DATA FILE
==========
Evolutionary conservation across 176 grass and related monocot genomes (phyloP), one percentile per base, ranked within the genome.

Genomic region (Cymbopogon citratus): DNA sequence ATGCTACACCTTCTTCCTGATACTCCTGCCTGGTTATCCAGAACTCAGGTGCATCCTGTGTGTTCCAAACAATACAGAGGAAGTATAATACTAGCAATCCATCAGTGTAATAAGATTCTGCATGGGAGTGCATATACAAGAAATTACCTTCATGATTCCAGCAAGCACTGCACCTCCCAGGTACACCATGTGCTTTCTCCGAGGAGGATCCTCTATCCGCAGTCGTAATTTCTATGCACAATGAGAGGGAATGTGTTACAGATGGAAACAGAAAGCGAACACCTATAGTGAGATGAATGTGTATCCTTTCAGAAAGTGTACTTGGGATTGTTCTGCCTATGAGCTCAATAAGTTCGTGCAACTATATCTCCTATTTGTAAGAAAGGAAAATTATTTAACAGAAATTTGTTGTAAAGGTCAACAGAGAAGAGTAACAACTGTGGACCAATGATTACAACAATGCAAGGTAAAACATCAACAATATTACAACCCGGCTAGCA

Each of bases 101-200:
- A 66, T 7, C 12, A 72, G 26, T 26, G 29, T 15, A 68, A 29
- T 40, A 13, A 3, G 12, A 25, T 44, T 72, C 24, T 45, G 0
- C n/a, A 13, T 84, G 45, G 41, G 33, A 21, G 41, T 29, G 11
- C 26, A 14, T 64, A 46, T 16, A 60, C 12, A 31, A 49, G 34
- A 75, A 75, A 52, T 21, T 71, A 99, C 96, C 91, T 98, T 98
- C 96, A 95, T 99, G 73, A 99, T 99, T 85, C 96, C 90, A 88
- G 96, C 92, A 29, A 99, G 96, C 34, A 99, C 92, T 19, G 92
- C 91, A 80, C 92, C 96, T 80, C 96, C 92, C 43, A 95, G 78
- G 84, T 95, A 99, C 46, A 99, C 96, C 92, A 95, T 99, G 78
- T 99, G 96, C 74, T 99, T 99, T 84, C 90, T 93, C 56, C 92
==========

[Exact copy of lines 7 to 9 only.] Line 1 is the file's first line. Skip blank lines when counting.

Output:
- C 26, A 14, T 64, A 46, T 16, A 60, C 12, A 31, A 49, G 34
- A 75, A 75, A 52, T 21, T 71, A 99, C 96, C 91, T 98, T 98
- C 96, A 95, T 99, G 73, A 99, T 99, T 85, C 96, C 90, A 88